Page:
If it's built out to the full size in the original plans, the Tesla gigafactory outside Reno, Nevada, will cover 10 million square feet.
That's the equivalent of more than 260 U.S. football fields, which would make it one of the largest buildings in the world.
Yesterday, Tesla Motors CEO Elon Musk officially opened the gigafactory building, which today is 14 percent of that size on a 3,000-acre site.
Owners of Tesla electric cars have been invited to an event to be held at the plant on Friday, but Musk spoke to the press yesterday from the site and declared it officially open.
The factory's main mission is to produce lithium-ion cells at a far lower cost than any today, which will make the battery cost of the company's upcoming Model 3 sedan low enough for a starting price of $35,000.
The Tesla Model 3 is supposed to go into production just 12 to 18 months from now, and ensuring the supply of cells and battery packs in sufficient volumes is what made the huge building necessary in the first place.
The ultimate cost of the site could be as high as $5 billion, though Panasonic—which will fabricate the cells—and other partners are expected to contribute part of that cost.
The Associated Press notes that Panasonic's share of the total will be $1.6 billion. The company expects to begin production of cells before the end of this year.
Tesla moved up its plans for high-volume production of the Model 3 after it received more than 350,000 deposits of $1,000 each for the car in late March and early April.
The company's ability to get the Model 3 into volume production remains one of its greatest challenges.
The launch of its previous product, the Model X electric luxury crossover utility, was plagued with delays and glitches, many of them due to its innovative but hard-to-engineer "falcon doors."
Musk said earlier this year that Tesla plans to have sold half a million Model 3 cars a year by the end of 2018.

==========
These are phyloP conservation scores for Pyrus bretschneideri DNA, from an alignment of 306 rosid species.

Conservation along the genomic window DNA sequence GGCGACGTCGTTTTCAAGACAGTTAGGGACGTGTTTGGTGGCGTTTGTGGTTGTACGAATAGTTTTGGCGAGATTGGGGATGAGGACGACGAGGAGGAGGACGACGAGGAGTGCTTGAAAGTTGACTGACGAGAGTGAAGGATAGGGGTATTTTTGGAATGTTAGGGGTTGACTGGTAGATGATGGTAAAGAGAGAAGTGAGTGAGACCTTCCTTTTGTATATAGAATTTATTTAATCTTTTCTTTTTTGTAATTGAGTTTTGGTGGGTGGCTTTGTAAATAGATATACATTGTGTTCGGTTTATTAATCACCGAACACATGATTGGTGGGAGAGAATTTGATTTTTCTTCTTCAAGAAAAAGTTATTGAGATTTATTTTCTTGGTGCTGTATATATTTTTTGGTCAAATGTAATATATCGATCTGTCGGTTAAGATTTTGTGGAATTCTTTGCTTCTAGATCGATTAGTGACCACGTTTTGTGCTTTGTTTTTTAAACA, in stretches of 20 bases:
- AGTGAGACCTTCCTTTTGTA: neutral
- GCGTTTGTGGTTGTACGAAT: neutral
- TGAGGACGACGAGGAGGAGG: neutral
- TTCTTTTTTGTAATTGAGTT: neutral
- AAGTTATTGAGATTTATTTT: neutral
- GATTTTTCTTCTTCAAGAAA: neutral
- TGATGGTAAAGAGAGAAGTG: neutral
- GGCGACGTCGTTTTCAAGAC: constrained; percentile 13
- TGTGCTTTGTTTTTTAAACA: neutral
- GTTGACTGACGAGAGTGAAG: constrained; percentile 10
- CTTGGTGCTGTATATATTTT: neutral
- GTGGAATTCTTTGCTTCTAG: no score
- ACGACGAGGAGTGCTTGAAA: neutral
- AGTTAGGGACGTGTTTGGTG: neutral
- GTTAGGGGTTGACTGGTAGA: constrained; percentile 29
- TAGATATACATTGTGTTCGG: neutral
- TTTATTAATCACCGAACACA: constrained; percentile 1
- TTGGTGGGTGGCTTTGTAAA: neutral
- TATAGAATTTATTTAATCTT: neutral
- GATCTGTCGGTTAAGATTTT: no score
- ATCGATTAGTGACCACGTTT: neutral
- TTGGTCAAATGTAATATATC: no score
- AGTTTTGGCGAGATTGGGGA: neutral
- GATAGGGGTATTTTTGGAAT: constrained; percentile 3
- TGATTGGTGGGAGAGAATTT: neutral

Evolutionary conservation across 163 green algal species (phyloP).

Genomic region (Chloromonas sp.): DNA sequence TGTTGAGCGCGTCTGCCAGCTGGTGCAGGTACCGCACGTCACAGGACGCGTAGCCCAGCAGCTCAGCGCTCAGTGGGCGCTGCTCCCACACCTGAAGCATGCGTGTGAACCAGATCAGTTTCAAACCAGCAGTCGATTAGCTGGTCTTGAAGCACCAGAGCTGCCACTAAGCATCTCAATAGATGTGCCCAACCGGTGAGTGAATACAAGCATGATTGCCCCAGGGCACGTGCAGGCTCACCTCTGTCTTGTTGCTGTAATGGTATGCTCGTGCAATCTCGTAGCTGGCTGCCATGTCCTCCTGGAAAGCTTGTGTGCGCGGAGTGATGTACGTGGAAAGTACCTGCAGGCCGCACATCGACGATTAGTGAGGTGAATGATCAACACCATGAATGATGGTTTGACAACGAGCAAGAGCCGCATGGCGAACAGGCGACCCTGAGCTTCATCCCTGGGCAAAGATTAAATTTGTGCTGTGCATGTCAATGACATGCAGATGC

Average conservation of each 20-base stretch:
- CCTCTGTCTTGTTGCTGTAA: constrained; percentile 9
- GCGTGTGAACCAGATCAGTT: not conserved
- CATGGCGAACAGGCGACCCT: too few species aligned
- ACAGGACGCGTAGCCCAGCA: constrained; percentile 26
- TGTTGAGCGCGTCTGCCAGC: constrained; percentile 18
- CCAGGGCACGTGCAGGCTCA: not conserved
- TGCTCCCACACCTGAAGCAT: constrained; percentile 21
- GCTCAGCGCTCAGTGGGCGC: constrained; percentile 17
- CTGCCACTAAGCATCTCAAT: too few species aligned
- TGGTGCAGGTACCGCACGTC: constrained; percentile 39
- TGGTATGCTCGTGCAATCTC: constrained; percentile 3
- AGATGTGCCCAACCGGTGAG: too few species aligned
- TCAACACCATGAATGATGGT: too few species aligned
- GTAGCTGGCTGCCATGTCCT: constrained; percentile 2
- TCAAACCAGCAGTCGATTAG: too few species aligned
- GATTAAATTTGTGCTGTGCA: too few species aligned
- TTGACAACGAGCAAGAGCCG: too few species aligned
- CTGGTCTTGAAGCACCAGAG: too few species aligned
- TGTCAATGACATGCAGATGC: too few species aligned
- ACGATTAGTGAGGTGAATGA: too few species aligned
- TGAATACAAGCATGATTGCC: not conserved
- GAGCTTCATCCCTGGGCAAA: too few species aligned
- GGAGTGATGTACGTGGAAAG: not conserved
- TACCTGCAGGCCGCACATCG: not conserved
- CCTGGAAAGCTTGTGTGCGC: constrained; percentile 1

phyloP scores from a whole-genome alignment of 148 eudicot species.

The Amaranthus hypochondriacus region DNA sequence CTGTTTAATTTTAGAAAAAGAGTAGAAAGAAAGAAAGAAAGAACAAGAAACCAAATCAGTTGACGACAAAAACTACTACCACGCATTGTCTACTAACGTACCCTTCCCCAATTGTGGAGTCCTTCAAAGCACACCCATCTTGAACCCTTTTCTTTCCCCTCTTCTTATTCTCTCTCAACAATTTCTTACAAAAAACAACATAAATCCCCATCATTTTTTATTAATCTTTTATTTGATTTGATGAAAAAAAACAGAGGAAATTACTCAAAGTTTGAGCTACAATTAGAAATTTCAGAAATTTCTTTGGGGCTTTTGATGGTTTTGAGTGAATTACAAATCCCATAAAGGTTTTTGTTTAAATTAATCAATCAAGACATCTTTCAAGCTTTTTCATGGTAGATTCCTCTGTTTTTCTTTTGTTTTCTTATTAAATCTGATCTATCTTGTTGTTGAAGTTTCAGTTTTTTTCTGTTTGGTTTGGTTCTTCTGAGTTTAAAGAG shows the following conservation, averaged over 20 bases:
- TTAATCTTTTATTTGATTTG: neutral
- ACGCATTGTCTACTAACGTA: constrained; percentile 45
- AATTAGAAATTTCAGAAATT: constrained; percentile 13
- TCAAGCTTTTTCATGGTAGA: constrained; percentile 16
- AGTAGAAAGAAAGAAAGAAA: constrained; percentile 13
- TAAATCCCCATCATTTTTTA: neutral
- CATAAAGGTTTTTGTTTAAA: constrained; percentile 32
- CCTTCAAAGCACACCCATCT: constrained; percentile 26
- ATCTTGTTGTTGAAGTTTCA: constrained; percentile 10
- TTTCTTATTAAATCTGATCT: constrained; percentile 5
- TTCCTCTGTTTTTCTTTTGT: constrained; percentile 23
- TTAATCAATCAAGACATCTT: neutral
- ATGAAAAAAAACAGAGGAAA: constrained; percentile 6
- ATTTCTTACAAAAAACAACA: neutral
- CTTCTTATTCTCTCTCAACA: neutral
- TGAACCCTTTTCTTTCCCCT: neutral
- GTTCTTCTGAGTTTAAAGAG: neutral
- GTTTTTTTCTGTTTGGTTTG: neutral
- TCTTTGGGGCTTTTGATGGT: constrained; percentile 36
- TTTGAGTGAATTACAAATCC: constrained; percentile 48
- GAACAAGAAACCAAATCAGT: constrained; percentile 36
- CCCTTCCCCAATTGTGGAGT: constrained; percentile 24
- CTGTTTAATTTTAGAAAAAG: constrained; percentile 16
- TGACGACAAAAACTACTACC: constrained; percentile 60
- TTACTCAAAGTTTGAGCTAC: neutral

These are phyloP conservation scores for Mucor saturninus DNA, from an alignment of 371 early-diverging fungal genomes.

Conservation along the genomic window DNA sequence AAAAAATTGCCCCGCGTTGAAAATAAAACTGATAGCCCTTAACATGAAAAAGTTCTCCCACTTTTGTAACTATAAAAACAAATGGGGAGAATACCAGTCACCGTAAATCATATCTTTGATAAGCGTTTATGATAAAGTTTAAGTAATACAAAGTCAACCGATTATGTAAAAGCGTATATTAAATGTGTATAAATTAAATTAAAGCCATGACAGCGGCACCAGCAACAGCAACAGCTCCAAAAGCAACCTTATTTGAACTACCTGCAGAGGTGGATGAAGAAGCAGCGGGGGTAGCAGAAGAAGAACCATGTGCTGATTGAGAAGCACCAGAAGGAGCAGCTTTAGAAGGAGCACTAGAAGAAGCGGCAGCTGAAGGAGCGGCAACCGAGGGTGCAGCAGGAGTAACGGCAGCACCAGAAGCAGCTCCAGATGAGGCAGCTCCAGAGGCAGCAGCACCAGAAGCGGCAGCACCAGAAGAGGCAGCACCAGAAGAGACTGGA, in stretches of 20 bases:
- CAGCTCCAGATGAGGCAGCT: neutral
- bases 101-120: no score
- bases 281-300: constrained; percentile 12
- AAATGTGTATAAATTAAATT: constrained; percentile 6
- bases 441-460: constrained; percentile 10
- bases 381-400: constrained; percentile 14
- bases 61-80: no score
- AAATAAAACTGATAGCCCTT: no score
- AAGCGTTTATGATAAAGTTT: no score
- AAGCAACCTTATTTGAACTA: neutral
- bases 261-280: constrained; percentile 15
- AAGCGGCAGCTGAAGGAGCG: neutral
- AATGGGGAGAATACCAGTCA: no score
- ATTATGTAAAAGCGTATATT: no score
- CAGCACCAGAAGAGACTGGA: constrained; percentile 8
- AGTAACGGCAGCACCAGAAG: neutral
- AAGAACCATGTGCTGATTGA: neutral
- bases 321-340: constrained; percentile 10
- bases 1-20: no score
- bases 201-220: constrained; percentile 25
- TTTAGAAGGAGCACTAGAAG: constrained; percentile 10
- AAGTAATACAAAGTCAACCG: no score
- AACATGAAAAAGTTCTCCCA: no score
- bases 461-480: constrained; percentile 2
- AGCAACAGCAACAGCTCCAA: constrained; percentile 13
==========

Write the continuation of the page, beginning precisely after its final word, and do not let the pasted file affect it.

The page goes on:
Rendering of Tesla battery gigafactory outside Reno, Nevada, Sep 2014
Both industry analysts and competitors remain skeptical that it will be able to reach that volume in anything like the proposed timeframe.
Meanwhile, work on the gigafactory has proceeded over the last two years and is currently at a fever pitch, as The Wall Street Journal notes.
One thousand workers on two shifts are finishing the cell fabrication space, installing the climate humidity controls required to produce the electrode material within sterile compartments, and moving in equipment.
A 1.9-million-square-foot building is already assembling home energy-storage batteries for Tesla's separate Powerwall product line, using Panasonic cells imported from Japan.
By 2020, Musk projects, the factory could be producing as much as 105 gigawatt-hours of lithium-ion cells.
Tesla Model 3 design prototype - reveal event - March 2016
That's 105 million kilowatt-hours, or enough for more than 1 million of the 90-kwh battery packs in the highest-capacity Tesla Model S and Model X.
Tesla hasn't released battery capacities for the Model 3 yet, and it also notes that up to one-third of the gigafactory's output is anticipated to go to its energy-storage products.
The full cost reductions from producing lithium-ion cells domestically, however, will require setting up entire supply chains for lithium and other necessary components.
Analysts don't expect that to have been created by the time cell production starts in volume next year, meaning that the batteries built there could cost more than planned.
Still, if it reaches its goal of 100 gwh or more of annual production, the gigafactory's annual output would be 10 times the total lithium-ion cell production globally today.
Tesla Model 3 spotted at service center
Speaking to the media at yesterday's opening, Musk said that the Model 3 could generate $5 billion a year in profit once volume of 500,000 cars a year is reached.
That money would allow Tesla to proceed with elements of the second part of its master plan, including an electric semi truck.
The company will need a "small" additional capital raise to get there, Musk said.
Tesla Motors has lost money throughout its 12-year history, and has not had a profitable year to date.